April 26, 2013
On April 24, 1915, 250 Armenian intellectuals and community leaders were arrested by Turkish authorities in Constantinople, seat of the Ottoman Empire, and were deported. This kicked off a wave of killings and deportations of Armenians that uprooted the Armenian people from their homeland – what is now the Republic of Turkey – and wiped out generations of Armenian families, as many as 1.5 million people in all.
The Armenian Genocide, which many scholars describe as one of the first modern genocides because of the methodical and organized way in which the killings and deportations occurred, forever changed not only the Middle East, but also the many corners of the globe that became home to the Armenian diaspora. While Armenia – which for decades was under Turkish, then Soviet, rule – eventually regained its status as an independent nation, its history will be forever stained by the systematic extermination of its people in the early 20th century, a brutal legacy that has been repeated far too many times in the modern history of our world.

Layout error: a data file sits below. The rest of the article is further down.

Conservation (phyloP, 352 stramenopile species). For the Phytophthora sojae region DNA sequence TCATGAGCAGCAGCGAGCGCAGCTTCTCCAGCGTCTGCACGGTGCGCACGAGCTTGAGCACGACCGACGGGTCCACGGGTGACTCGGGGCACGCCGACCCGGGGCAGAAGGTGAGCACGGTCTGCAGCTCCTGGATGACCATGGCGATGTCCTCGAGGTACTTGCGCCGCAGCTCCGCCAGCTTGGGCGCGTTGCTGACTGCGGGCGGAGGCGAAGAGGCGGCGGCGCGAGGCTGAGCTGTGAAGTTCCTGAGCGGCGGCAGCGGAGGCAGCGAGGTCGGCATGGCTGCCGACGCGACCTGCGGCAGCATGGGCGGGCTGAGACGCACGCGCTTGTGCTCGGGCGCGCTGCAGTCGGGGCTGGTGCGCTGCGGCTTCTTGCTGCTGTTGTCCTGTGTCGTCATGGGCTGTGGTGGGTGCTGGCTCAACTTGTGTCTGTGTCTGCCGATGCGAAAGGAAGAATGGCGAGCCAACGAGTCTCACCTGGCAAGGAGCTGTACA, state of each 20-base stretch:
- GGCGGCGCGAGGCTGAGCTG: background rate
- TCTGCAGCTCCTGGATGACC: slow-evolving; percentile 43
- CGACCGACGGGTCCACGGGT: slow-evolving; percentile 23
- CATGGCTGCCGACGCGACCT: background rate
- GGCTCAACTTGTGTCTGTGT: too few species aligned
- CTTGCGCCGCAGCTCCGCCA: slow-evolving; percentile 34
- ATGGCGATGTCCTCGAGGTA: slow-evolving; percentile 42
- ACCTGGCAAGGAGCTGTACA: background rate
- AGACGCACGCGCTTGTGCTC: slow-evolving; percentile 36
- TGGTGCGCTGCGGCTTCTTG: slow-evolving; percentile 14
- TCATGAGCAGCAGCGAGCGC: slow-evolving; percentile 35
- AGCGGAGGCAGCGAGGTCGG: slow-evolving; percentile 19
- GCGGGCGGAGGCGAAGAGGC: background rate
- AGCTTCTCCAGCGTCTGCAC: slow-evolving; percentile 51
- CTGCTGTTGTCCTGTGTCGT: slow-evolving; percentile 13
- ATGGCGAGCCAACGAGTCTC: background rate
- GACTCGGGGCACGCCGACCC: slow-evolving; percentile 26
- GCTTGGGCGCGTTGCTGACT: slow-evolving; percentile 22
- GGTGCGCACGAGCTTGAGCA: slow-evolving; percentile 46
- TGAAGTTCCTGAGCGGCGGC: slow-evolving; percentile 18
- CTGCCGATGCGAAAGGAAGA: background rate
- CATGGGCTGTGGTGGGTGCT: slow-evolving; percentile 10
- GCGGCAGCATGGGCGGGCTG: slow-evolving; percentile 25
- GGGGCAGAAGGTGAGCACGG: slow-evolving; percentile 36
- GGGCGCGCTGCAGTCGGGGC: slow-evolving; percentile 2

I ask that you join me in prayer for the millions of people who bear the scars of the Armenian Genocide to this day, and for all those around the world who endure the brutality and inhumanity of oppression, violence and fear. These are our brothers and sisters, deserving of whatever aid and comfort we can give. I also ask that you join me in urging Congress to formally recognize the Armenian Genocide and in encouraging countries across the world to do the same, so that this tragic history lesson will never be repeated.
My best to you all,